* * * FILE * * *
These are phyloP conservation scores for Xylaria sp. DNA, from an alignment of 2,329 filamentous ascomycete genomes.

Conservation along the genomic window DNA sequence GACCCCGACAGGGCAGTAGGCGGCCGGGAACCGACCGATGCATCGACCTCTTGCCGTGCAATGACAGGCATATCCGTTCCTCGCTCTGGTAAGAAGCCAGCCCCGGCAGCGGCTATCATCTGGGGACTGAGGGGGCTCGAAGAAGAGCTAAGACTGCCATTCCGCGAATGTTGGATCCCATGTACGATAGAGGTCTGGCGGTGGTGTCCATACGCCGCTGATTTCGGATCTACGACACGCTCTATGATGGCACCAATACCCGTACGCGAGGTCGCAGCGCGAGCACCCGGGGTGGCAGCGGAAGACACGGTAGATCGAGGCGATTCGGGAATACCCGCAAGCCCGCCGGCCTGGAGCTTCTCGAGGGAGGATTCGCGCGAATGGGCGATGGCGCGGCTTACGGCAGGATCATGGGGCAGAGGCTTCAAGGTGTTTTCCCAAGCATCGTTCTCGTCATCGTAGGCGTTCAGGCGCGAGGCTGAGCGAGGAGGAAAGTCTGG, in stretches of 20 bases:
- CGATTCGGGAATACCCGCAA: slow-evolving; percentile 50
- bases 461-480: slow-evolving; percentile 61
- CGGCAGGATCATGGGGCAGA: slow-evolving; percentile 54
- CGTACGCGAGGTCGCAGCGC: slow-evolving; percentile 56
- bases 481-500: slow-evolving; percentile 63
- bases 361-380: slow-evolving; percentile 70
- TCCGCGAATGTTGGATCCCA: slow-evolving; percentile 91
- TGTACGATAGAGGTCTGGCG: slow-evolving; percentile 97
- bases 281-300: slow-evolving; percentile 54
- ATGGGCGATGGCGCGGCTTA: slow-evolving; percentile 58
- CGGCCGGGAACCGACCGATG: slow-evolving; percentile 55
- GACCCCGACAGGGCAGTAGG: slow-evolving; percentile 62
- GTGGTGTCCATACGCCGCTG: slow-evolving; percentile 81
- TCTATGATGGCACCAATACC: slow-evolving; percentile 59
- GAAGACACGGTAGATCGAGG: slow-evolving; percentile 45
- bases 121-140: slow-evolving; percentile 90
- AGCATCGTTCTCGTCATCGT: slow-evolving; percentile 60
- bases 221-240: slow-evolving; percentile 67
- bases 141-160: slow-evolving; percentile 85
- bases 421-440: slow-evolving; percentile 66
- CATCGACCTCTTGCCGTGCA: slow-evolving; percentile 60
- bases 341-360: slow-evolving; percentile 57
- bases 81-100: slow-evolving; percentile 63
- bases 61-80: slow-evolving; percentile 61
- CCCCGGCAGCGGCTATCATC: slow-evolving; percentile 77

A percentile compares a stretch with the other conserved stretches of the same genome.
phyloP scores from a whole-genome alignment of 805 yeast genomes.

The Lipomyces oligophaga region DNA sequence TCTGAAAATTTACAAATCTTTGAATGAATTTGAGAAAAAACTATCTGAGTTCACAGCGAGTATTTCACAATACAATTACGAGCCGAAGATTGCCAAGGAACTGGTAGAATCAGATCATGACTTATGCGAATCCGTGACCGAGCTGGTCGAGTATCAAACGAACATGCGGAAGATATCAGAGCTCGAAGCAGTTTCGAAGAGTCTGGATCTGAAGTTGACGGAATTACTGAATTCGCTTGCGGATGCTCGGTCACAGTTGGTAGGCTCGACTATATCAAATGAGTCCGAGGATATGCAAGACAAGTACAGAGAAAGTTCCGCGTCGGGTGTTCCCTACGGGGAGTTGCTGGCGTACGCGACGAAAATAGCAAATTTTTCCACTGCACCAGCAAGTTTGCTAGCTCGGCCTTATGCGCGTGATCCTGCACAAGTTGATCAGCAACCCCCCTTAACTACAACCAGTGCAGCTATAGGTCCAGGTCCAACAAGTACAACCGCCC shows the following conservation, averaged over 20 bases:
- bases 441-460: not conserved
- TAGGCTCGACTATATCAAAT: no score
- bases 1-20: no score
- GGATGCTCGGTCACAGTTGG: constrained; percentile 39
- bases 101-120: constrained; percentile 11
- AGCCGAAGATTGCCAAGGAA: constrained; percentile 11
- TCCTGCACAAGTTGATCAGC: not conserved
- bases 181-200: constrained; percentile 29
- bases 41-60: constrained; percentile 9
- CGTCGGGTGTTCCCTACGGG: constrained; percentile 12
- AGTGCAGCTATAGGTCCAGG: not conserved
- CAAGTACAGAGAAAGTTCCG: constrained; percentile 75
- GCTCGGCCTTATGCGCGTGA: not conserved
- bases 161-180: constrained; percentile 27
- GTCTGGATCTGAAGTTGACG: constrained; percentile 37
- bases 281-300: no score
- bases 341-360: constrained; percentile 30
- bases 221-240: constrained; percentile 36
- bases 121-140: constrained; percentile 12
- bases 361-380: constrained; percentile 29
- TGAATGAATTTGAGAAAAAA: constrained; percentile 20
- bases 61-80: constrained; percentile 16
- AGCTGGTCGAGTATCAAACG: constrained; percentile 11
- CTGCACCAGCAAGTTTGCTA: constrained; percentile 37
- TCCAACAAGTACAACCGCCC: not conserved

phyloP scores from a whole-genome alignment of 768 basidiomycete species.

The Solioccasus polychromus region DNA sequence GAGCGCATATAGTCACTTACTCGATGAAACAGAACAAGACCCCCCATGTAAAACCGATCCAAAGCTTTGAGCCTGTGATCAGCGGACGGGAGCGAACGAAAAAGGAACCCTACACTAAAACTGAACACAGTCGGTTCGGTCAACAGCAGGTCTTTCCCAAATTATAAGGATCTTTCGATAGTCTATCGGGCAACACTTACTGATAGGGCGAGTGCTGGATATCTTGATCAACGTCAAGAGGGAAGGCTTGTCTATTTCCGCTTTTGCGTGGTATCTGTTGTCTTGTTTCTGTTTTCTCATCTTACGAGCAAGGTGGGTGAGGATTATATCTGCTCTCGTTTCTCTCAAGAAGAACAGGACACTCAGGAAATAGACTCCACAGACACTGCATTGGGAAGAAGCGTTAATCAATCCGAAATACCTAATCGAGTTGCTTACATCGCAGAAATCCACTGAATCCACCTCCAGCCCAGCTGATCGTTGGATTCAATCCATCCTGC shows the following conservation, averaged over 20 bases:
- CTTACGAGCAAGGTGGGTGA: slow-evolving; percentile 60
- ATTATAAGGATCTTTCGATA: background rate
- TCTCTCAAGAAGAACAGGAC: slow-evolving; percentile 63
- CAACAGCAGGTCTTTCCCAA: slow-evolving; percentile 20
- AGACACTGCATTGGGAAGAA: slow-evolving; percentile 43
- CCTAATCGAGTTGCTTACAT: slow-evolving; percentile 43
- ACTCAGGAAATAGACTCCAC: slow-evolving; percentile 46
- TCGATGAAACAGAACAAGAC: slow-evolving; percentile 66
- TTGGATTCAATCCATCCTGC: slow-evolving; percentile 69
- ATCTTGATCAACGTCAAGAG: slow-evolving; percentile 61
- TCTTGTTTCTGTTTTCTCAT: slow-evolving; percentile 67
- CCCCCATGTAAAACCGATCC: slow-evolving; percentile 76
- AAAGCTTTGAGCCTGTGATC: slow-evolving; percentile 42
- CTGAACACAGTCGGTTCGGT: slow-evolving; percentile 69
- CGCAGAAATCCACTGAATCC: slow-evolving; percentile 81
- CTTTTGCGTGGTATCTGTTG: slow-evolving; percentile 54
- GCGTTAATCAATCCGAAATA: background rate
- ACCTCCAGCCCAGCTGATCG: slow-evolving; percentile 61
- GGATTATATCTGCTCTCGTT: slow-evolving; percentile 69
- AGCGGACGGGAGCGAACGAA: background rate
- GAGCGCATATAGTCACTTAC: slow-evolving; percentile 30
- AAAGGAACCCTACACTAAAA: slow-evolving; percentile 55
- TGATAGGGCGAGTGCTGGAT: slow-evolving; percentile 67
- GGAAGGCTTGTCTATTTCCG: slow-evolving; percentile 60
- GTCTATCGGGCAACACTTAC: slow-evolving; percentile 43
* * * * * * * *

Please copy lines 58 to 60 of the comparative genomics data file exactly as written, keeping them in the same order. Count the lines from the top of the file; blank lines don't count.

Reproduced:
- CTTACGAGCAAGGTGGGTGA: slow-evolving; percentile 60
- ATTATAAGGATCTTTCGATA: background rate
- TCTCTCAAGAAGAACAGGAC: slow-evolving; percentile 63